Christmas In Norwich Through The Years

by | Dec 21, 2022

Here in Norwich, you will always find the city celebrating Christmas during the mid winter months. Like many cities around the country, Christmas lights are strung throughout the streets, shops proudly flaunt their seasonal displays to tempt shoppers through the doors and, usually, an enormous Christmas tree can be found near City Hall. But which parts of Christmas are unique to our city? And where do our Christmas traditions come from? It turns out that a midwinter festival has been celebrated on this land since humans first settled here around 10,000 years ago!

Did you know Norwich was once the central city of an English Christmas?

In the year of 1121AD, Norwich became the centre of the country’s attention during the Christmas celebrations as it was chosen by King Henry I as the place he was to spend the festive season, in the grand royal palace of Norwich Castle. The people of Norwich would have been in a state of joy and panic (a feeling familiar to many of us at this time of year), having only been given a few weeks warning, and would have been seen in the time leading up to the holiday desperately cleaning and decorating the castle, and stocking it full of food and drink. King Henry was here in part to visit the shrines of St Edmund, an old Saxon King of East Anglia martyred by the vikings and, at the time, the patron saint of England. St Edmund was seen as a patron of troubled Kings and this would have been relevant to King Henry as, in the year before his visit, his only son and heir had drowned when his ship had been caught in a storm. It had also been several years since the King had set foot on English soil with his long campaign in Normandy finally coming to an end and he was keen to show his face (and, of course, power) to his subjects in an attempt to remove any possible feelings of doubt in the state of his power. He stayed to celebrate the 12 days of Christmas before moving on and the occasion was marked with much music and dramatic celebration and feasting among the locals and in the Castle itself.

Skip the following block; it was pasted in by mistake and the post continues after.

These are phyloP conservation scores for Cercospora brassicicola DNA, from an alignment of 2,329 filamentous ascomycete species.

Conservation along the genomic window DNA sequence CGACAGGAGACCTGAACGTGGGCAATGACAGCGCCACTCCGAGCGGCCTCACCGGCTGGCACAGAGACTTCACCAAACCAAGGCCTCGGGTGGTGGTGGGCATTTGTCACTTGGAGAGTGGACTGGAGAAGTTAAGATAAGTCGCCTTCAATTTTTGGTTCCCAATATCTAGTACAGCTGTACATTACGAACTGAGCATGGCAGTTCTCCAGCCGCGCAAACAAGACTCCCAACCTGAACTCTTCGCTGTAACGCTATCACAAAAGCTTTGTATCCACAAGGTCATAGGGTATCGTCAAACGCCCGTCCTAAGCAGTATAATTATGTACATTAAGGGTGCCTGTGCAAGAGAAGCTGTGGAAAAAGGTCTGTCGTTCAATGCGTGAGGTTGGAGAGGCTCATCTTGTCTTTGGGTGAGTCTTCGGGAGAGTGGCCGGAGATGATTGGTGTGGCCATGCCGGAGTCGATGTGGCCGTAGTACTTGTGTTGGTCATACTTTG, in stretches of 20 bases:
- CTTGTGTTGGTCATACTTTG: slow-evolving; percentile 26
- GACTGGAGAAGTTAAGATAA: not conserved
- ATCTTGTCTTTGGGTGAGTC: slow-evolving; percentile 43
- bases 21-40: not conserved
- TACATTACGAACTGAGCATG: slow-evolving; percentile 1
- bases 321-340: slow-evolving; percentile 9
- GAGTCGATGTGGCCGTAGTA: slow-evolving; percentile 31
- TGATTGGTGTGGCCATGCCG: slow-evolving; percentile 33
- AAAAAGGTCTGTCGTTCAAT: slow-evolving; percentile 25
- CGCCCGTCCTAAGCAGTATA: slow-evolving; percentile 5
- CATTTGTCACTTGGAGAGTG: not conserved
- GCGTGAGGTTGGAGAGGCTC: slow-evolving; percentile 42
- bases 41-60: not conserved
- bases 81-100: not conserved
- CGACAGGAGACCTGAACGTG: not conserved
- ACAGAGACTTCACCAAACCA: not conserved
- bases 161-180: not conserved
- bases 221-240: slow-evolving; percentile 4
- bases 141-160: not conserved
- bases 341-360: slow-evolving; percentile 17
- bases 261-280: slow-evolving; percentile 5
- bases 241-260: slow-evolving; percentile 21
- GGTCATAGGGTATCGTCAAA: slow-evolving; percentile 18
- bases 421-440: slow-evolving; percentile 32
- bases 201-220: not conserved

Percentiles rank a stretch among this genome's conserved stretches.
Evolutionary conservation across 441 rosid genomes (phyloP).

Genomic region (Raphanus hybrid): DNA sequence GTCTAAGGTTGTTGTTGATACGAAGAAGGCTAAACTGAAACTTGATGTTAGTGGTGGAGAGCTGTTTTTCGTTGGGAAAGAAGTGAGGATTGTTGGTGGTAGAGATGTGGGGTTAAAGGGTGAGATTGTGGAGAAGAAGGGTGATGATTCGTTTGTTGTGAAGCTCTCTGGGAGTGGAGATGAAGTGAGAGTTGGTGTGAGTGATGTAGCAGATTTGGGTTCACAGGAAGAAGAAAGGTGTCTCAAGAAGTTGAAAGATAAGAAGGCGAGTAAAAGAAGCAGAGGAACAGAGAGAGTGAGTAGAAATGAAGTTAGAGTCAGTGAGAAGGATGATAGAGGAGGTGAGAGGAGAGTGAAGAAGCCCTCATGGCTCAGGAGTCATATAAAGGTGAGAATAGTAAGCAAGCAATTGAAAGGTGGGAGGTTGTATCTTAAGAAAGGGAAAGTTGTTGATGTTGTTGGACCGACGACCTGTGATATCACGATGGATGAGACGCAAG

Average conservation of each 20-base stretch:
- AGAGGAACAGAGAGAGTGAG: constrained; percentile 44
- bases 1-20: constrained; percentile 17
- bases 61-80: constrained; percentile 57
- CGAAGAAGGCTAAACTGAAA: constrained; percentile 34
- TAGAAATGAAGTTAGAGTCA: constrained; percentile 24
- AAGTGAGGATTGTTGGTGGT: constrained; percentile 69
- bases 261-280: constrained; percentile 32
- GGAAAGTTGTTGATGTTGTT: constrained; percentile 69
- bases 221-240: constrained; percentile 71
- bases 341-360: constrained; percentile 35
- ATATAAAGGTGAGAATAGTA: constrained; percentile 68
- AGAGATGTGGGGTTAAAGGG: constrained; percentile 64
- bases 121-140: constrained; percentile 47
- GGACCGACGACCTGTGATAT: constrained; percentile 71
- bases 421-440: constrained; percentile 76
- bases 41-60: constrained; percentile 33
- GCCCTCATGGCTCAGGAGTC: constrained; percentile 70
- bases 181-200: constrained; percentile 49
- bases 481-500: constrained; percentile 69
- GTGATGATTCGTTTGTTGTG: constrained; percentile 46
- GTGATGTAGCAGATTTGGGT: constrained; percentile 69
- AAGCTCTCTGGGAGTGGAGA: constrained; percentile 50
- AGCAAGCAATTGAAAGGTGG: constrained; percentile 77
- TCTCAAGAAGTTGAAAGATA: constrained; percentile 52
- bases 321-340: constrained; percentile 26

Norwich Castle in winter 2022

What winter festivals did we celebrate before Christianity?

If you look anywhere on the planet throughout human history, even before Christianity and commercialism brought us the Christmas we know today, you would find people recognising a festival or holiday during the coldest months, usually in order to stave off the winter woes and to call on gods or spirits to return the life to the land that comes with Spring. Generally, it seems we have always sought ways to get through the more depressing, dark and coldest period of the year! But which of those people would have been here in Norfolk and what did they celebrate?

The Celts

In the days prior to Roman occupation, the Iceni tribe of the Celts called Norfolk home (although they called the region Caer Vent!) The name ‘Iceni’ could come from ‘Ycheni’ which meant ‘Oxen’ in the celtic language (a derivative of this is used in Welsh today) and it could point to the idea that the Iceni were good cattle farmers. They also had traditions around the latter end of the year and the Winter Solstice was celebrated on the shortest day of the year in December, as it had been since Neolithic times. This was partly to recognise the passing of the seasons, after all the months of January through to June would be seen as a “starvation season” with little food available and it would need to be recognised by people that this time was on the way.